Water Diplomacy

The international community’s increasing concern regarding proper management and legal frameworks governing international water resources has been reflected in the work of intergovernmental and non-governmental organisations. The current legal and institutional framework is limited: on 28th July 2010, through Resolution 64/292, the United Nations General Assembly explicitly recognised the human right to water and sanitation, and it acknowledged that clean drinking water and sanitation were essential to the realisation of all human rights. This resolution called upon States and international organisations to provide financial resources, help through technological transfer and provide safe, clean, accessible, and affordable drinking water and sanitation. The different conditions included (1) sufficient water for uses such as drinking, personal sanitation, washing clothes, food preparation, and personal and household hygiene, (a sufficient quantity is between 20 and 100 litres per person per day, according to the WHO), (2) safe (i.e. free from microorganisms, chemical substances, and radiological hazard), (3) acceptable in colour, odour, and taste, (4) physically accessible, and (5) affordable to all, with the UNDP suggesting that its cost should not exceed 3 percent of household income. In Article 24, the Convention on the Rights of the Child (CRC) recognises the compromise of the states to combat disease and malnutrition “through the provision of adequate nutritious foods and clean drinking water, taking into consideration the dangers and risks of environmental pollution” (United Nations Convention on the Rights of the Child, 1989).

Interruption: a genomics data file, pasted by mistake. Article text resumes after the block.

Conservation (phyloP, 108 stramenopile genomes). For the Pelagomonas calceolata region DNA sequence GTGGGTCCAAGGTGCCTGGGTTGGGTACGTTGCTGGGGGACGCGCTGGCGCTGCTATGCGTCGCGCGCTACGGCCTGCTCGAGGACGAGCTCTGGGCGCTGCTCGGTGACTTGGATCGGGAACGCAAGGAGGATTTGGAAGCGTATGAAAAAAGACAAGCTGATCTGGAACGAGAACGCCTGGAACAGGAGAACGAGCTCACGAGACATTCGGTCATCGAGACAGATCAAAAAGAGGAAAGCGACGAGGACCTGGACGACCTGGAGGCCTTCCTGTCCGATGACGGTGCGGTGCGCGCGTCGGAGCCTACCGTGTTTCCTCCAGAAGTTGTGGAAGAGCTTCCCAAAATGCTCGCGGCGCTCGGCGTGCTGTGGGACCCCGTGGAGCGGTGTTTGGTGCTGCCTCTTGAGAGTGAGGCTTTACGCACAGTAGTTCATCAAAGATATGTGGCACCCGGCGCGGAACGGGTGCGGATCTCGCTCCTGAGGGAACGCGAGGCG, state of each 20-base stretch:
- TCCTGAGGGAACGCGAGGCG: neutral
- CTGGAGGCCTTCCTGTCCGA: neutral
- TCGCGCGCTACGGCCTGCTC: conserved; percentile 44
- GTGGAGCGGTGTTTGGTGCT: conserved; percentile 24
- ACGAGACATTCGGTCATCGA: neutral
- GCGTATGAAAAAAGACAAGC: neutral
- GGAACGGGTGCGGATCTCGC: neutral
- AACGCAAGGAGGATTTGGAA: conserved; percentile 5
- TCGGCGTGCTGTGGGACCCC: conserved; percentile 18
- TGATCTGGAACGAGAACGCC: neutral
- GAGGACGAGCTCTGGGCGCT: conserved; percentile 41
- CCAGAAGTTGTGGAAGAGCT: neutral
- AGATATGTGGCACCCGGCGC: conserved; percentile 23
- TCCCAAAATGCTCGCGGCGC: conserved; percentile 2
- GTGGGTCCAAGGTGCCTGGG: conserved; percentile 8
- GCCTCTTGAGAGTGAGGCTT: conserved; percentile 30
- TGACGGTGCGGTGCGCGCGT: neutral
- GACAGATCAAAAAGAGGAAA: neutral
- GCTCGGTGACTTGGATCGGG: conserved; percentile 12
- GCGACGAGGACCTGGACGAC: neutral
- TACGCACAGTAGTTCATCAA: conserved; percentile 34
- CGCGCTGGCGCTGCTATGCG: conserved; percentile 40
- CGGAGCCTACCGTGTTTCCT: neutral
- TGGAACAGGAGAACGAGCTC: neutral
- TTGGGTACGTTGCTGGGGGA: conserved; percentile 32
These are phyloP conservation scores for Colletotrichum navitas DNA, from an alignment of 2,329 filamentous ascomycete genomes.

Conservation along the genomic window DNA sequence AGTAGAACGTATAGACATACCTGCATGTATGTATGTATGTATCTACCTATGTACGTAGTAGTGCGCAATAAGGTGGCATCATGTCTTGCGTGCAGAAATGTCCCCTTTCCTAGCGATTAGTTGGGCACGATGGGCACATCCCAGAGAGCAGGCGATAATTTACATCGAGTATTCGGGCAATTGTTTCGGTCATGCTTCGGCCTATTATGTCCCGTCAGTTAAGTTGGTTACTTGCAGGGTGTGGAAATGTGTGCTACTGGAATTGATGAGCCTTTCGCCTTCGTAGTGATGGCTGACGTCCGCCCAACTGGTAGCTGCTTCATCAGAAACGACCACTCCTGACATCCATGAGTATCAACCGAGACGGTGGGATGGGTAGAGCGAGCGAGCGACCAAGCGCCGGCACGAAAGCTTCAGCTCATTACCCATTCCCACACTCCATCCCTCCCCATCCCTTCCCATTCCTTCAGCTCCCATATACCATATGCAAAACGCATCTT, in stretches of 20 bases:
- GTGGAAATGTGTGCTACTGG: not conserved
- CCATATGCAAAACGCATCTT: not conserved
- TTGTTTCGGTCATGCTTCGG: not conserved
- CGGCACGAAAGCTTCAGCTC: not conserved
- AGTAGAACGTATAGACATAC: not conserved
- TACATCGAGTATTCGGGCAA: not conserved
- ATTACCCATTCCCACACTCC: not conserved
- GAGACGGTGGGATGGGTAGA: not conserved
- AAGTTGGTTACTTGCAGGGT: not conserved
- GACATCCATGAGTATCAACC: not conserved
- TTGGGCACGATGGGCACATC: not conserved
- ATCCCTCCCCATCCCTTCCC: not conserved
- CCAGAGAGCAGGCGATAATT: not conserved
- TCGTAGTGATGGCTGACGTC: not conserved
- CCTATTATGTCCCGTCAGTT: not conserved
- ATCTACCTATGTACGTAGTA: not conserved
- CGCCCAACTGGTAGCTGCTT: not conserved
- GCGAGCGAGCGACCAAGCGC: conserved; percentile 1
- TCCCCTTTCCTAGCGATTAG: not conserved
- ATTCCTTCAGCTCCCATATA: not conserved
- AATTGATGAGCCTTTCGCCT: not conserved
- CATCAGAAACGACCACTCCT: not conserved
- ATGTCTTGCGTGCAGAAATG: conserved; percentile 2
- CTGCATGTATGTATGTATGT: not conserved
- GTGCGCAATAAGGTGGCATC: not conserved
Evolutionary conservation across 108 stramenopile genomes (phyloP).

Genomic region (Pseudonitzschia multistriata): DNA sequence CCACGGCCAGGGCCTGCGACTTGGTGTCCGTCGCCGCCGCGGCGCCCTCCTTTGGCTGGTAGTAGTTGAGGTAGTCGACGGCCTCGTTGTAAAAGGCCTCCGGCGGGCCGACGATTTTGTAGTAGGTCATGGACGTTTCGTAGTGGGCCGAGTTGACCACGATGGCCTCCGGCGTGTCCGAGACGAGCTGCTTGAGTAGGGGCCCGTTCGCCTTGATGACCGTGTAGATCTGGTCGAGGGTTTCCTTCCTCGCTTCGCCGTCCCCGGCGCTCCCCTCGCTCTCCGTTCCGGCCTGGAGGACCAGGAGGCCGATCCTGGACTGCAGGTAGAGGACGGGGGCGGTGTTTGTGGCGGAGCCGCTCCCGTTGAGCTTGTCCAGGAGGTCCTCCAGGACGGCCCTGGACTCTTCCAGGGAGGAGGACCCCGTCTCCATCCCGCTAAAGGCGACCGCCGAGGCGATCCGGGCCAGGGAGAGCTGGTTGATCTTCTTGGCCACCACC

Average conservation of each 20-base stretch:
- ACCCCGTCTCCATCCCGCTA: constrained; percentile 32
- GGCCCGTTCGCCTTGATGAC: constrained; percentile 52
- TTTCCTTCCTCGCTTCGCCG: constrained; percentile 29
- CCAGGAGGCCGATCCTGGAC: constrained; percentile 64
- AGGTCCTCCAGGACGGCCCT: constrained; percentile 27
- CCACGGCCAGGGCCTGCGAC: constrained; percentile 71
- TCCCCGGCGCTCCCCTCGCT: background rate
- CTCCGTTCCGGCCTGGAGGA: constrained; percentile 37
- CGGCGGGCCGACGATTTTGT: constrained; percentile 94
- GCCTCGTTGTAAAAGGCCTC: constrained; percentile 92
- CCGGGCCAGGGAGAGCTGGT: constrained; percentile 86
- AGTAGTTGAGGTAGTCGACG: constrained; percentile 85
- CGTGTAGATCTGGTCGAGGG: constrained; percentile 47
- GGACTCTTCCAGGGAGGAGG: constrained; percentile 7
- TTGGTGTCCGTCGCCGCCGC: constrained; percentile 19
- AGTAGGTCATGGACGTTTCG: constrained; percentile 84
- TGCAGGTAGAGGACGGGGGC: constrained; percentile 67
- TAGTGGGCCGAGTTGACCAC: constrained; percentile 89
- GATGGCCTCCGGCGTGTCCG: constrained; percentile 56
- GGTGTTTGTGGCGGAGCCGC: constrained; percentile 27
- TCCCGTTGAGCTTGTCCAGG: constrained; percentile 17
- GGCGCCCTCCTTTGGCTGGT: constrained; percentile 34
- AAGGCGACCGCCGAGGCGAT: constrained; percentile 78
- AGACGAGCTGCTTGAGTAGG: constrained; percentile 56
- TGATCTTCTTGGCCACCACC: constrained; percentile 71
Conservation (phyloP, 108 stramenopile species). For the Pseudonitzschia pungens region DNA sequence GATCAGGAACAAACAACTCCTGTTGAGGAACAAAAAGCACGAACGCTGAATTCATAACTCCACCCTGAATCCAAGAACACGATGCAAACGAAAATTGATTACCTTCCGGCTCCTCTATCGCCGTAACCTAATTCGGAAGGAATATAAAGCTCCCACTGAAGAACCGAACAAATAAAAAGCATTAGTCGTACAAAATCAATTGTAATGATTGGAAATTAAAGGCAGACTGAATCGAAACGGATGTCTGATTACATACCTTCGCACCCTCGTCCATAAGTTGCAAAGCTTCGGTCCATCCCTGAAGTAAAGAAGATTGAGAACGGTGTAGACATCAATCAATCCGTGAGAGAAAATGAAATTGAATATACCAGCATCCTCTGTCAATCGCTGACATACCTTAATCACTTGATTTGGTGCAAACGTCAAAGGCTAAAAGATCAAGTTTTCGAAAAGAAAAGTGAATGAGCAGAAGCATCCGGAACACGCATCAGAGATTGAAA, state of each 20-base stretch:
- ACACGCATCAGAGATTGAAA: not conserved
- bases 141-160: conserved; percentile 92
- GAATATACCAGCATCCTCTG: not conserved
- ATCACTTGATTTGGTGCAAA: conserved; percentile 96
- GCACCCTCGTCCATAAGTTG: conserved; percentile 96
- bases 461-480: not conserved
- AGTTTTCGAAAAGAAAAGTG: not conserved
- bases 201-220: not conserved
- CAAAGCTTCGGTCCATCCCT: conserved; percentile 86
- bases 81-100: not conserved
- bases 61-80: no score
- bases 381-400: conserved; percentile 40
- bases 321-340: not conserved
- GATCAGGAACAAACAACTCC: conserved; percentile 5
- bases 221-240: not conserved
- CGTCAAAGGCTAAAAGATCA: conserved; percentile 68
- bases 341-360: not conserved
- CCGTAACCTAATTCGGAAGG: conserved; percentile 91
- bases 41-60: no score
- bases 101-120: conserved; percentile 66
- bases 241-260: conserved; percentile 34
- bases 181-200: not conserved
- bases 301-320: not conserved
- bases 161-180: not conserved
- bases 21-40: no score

While recently the idea of  “water wars” has been used by some scholars, according to these authors the concept has been inconsistently defined, as most of the political tensions and conflicts have involved water as a tool, target, or victim in violent scenarios. Even though water-related conflicts still exist, as well as the perceived risk of future armed battles over water, possible cooperation is still on the table. Academics from the field of hydro-diplomacy seem to converge in the idea that a scenario of “war for water” does not seem possible for two main reasons: (1) the majority of the hydric conflicts between nations have been resolved in cooperation (Wolf, 2007) and (2) the technological development will increase the availability of water through better efficiency in high-demand water sectors such as agriculture and mining (Pedrozo Acuña, 2022).  The need for transboundary water cooperation as a “tool for peace, security and stability”, as in the Sustainable Development Goal (SDG) 6 (“Ensure availability and sustainable management of water and sanitation for all”)  has been emphasised by the Council of the European Union as one of the most needed conditions for better cooperation among member states (Council of the EU, 2021). In this sense, water diplomacy is conceived to help countries settle disputes, contain tensions, and avoid an escalation into conflict. In other words, although water has often been perceived as a cause of conflict, others suggest the opposite perspective: water can be an efficient tool for facilitating negotiations and reaching joint agreements to prevent escalations.

“The integrated management of the water–energy–food nexus—and co-operation among decision-makers in all three domains—is key to tackling urgent issues related to water resource management, ecosystem protection, and water supply and sanitation. A cross-sectoral approach enables a better understanding of the complex interrelationships between our limited resources, forcing us to consider the ripple effects that a decision in one sector has on other sectors” (Economist Impact, 2023)